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Allison Carter

Allison Carter is the author of A Fixed, Formal Arrangement (Les Figues Press) and Here Vs. Elsewhere (forthcoming from Insert Blanc Press) as well as several shorter collections, including

A Fixed, Formal Arrangement

Allison Carter

Introduction by Danielle Dutton
Cover art by Ken Ehrlich and Susan Simpson
Book 2 of 5, TrenchArt Tracer Series
Prose | $15.00
ISBN 13: 978-1-934254-07-3
Size: 9.25″ X 4.25″
Pages: 109
Binding: Softcover, Perfect


In A Fixed, Formal Arrangement, Carter uses the short prose form to render the liminal space of between-ness. What exactly is “spare” time? Is a comma as servile as they say? Is a garage located inside or outside? What is the world, and why/how does it exist around you? These are the best questions of literature, and Carter’s short, serial pieces are brilliantly precise and heart-achingly poignant in their strange explorations.

A Fixed, Formal Arrangement is published as part of the TrenchArt: Tracer Series, with an Introduction by Danielle Dutton and visual art by Ken Erhlich and Susan Simpson.

Praise for A Fixed, Formal Arrangement

“Allison Carter writes the small and indelible installments of domestic life; what fits in a pocket, a post-it, just below the radar. In lovely prose, she challenges us to imagine the bigger picture just outside the frame. The two halves of A Fixed, Formal Arrangement present the house and its environs, its occupants as though under a sudden microscope, or as if the sound had just become audible. There is something both eerie and real about this microscopic world, the way one feels the first time you realize that ants have complex lives. What? That’s us? Yes. In this great debut book.”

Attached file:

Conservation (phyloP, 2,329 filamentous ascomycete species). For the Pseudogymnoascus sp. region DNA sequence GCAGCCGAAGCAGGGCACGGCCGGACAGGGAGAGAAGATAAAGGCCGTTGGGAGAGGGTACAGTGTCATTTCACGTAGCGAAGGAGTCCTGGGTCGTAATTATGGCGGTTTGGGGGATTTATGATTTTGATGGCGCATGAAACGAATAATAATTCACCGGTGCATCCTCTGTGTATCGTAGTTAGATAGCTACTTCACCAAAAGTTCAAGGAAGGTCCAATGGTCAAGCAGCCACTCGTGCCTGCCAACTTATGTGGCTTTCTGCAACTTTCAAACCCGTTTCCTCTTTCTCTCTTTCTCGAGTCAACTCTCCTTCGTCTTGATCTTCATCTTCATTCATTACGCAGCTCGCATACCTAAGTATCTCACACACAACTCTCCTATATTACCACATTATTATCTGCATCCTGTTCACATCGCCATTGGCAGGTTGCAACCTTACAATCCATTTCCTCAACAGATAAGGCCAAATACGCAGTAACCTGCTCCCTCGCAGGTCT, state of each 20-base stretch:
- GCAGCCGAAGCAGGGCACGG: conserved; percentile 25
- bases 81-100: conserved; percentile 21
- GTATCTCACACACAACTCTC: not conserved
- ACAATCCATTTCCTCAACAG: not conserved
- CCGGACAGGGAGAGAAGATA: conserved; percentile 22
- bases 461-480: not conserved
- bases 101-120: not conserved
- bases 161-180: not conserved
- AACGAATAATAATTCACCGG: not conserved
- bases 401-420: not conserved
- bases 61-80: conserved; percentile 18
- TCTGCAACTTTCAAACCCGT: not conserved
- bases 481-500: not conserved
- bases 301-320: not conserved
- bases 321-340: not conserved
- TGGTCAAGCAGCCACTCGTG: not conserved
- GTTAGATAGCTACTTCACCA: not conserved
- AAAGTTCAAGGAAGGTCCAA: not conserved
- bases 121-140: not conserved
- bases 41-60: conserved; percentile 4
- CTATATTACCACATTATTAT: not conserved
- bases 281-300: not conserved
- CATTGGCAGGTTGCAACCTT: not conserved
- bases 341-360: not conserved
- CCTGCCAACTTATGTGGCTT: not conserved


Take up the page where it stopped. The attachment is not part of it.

—Thalia Field

“In A Fixed, Formal Arrangement, Allison Carter relinquishes all negotiable capital, all legitimate emotions, all historical certainties. She is trending, instead, toward the hell-that-won’t-be-denied, itself a slippery slope of desire, a here that won’t congeal, the outside that won’t stay out. Identity is not premeditated – it’s worn incompletely and it never fits, nor stays in place. It has no history and no forecast. Carter’s work is a struggle to dream itself into consciousness: to reel disjointed narrative fragments back into the room, the garage, the dream (wherever) while allowing parts of the narrator herself, (whatever), to escape and fly free. There is a movement from the connectedness that demands unconsciousness-formed-of-fear toward an unattached freedom from fear, generously rational in its solid irrational roots. What is foregrounded when ‘…he sneezes, black space comes out, some gets on me,…’; where is the subject if ‘…Can’t find what I’m doing written down,’, and what is authentic as ‘I pull on sweatpants that express my limbs.’ Carter asks us to forget the question. Stop yourself mid-order. Her ‘best version of time’ would be ‘getting things running by single moments,… and then the exchange.’ Let your self go and read this book. Be disjointed. Or find your self joined. Twist who’s voicing and who’s listening: ‘The space around me is undergoing an ultimate kind of recoherence….’ Feel.”

—Diane Ward

“I was reminded of Woolf, of Stein, of Diane Williams. I jotted these names: Renee Gladman, Thalia Field, Pamela Lu. A tradition of women writing. Of experimental prose. Or maybe Ben Marcus, okay, or Robbe-Grillet. But. None of these references felt exactly right.”

—Danielle Dutton

A review by Scott Butterfield at Diagram

A review by JoSelle Vanderhooft at The Pedestal Magazine

A review by Jacquelyn Davis at Bookslut